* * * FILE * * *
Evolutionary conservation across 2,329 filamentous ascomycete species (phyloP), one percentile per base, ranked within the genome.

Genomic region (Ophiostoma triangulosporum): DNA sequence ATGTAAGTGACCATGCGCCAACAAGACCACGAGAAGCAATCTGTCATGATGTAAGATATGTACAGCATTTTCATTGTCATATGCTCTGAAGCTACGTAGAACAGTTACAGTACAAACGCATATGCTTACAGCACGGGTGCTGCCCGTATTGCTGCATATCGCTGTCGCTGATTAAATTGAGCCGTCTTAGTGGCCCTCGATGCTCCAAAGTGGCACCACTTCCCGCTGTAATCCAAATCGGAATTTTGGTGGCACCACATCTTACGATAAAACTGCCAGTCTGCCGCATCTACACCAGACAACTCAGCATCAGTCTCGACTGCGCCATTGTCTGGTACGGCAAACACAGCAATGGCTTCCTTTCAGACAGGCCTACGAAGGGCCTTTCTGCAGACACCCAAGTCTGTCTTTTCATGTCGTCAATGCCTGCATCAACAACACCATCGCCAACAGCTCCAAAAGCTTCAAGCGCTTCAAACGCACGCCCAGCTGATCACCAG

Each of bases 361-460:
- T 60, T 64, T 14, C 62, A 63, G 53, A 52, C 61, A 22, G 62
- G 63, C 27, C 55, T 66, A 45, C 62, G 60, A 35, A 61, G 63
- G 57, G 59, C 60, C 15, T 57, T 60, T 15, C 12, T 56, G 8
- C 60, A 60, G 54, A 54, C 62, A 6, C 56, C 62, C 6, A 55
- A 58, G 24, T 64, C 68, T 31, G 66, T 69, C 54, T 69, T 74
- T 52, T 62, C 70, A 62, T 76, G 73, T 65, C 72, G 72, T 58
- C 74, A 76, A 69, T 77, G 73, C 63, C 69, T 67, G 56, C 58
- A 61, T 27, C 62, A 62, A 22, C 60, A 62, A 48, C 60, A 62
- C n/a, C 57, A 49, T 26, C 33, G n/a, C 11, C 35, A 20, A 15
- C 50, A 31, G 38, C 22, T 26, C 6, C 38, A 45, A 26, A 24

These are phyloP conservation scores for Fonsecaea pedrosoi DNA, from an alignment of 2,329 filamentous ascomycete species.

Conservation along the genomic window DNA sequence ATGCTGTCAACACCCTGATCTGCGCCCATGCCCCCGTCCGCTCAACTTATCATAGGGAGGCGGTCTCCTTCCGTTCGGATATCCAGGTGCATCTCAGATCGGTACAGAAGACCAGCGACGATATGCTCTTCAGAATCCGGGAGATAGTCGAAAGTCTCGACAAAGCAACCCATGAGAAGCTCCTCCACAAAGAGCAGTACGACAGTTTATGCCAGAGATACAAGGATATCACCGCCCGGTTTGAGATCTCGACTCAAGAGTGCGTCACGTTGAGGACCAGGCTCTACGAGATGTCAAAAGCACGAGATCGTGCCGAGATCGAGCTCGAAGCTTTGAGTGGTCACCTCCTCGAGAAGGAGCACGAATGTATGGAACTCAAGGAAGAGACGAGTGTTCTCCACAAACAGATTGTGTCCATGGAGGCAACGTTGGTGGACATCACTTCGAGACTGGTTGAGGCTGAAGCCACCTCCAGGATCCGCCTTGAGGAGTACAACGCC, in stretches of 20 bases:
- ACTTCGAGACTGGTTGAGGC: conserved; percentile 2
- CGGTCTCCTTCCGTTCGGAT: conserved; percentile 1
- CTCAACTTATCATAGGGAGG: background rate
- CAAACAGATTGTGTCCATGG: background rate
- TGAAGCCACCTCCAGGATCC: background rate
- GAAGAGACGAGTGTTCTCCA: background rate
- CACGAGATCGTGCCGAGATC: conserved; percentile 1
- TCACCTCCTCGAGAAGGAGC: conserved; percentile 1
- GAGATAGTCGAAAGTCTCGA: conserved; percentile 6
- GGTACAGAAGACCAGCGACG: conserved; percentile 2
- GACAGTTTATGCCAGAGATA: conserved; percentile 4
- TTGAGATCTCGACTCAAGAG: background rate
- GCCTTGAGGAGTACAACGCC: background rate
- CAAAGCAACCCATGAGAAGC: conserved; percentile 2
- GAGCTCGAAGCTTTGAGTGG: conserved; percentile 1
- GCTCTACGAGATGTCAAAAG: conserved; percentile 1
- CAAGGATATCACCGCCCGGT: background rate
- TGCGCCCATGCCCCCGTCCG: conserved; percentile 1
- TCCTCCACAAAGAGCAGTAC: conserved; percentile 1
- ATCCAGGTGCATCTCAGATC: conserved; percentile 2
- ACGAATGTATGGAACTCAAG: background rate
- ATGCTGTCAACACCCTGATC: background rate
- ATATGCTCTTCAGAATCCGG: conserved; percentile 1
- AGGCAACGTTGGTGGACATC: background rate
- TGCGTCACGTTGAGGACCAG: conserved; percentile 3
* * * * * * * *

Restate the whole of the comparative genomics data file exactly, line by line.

Evolutionary conservation across 2,329 filamentous ascomycete species (phyloP), one percentile per base, ranked within the genome.

Genomic region (Ophiostoma triangulosporum): DNA sequence ATGTAAGTGACCATGCGCCAACAAGACCACGAGAAGCAATCTGTCATGATGTAAGATATGTACAGCATTTTCATTGTCATATGCTCTGAAGCTACGTAGAACAGTTACAGTACAAACGCATATGCTTACAGCACGGGTGCTGCCCGTATTGCTGCATATCGCTGTCGCTGATTAAATTGAGCCGTCTTAGTGGCCCTCGATGCTCCAAAGTGGCACCACTTCCCGCTGTAATCCAAATCGGAATTTTGGTGGCACCACATCTTACGATAAAACTGCCAGTCTGCCGCATCTACACCAGACAACTCAGCATCAGTCTCGACTGCGCCATTGTCTGGTACGGCAAACACAGCAATGGCTTCCTTTCAGACAGGCCTACGAAGGGCCTTTCTGCAGACACCCAAGTCTGTCTTTTCATGTCGTCAATGCCTGCATCAACAACACCATCGCCAACAGCTCCAAAAGCTTCAAGCGCTTCAAACGCACGCCCAGCTGATCACCAG

Each of bases 361-460:
- T 60, T 64, T 14, C 62, A 63, G 53, A 52, C 61, A 22, G 62
- G 63, C 27, C 55, T 66, A 45, C 62, G 60, A 35, A 61, G 63
- G 57, G 59, C 60, C 15, T 57, T 60, T 15, C 12, T 56, G 8
- C 60, A 60, G 54, A 54, C 62, A 6, C 56, C 62, C 6, A 55
- A 58, G 24, T 64, C 68, T 31, G 66, T 69, C 54, T 69, T 74
- T 52, T 62, C 70, A 62, T 76, G 73, T 65, C 72, G 72, T 58
- C 74, A 76, A 69, T 77, G 73, C 63, C 69, T 67, G 56, C 58
- A 61, T 27, C 62, A 62, A 22, C 60, A 62, A 48, C 60, A 62
- C n/a, C 57, A 49, T 26, C 33, G n/a, C 11, C 35, A 20, A 15
- C 50, A 31, G 38, C 22, T 26, C 6, C 38, A 45, A 26, A 24

These are phyloP conservation scores for Fonsecaea pedrosoi DNA, from an alignment of 2,329 filamentous ascomycete species.

Conservation along the genomic window DNA sequence ATGCTGTCAACACCCTGATCTGCGCCCATGCCCCCGTCCGCTCAACTTATCATAGGGAGGCGGTCTCCTTCCGTTCGGATATCCAGGTGCATCTCAGATCGGTACAGAAGACCAGCGACGATATGCTCTTCAGAATCCGGGAGATAGTCGAAAGTCTCGACAAAGCAACCCATGAGAAGCTCCTCCACAAAGAGCAGTACGACAGTTTATGCCAGAGATACAAGGATATCACCGCCCGGTTTGAGATCTCGACTCAAGAGTGCGTCACGTTGAGGACCAGGCTCTACGAGATGTCAAAAGCACGAGATCGTGCCGAGATCGAGCTCGAAGCTTTGAGTGGTCACCTCCTCGAGAAGGAGCACGAATGTATGGAACTCAAGGAAGAGACGAGTGTTCTCCACAAACAGATTGTGTCCATGGAGGCAACGTTGGTGGACATCACTTCGAGACTGGTTGAGGCTGAAGCCACCTCCAGGATCCGCCTTGAGGAGTACAACGCC, in stretches of 20 bases:
- ACTTCGAGACTGGTTGAGGC: conserved; percentile 2
- CGGTCTCCTTCCGTTCGGAT: conserved; percentile 1
- CTCAACTTATCATAGGGAGG: background rate
- CAAACAGATTGTGTCCATGG: background rate
- TGAAGCCACCTCCAGGATCC: background rate
- GAAGAGACGAGTGTTCTCCA: background rate
- CACGAGATCGTGCCGAGATC: conserved; percentile 1
- TCACCTCCTCGAGAAGGAGC: conserved; percentile 1
- GAGATAGTCGAAAGTCTCGA: conserved; percentile 6
- GGTACAGAAGACCAGCGACG: conserved; percentile 2
- GACAGTTTATGCCAGAGATA: conserved; percentile 4
- TTGAGATCTCGACTCAAGAG: background rate
- GCCTTGAGGAGTACAACGCC: background rate
- CAAAGCAACCCATGAGAAGC: conserved; percentile 2
- GAGCTCGAAGCTTTGAGTGG: conserved; percentile 1
- GCTCTACGAGATGTCAAAAG: conserved; percentile 1
- CAAGGATATCACCGCCCGGT: background rate
- TGCGCCCATGCCCCCGTCCG: conserved; percentile 1
- TCCTCCACAAAGAGCAGTAC: conserved; percentile 1
- ATCCAGGTGCATCTCAGATC: conserved; percentile 2
- ACGAATGTATGGAACTCAAG: background rate
- ATGCTGTCAACACCCTGATC: background rate
- ATATGCTCTTCAGAATCCGG: conserved; percentile 1
- AGGCAACGTTGGTGGACATC: background rate
- TGCGTCACGTTGAGGACCAG: conserved; percentile 3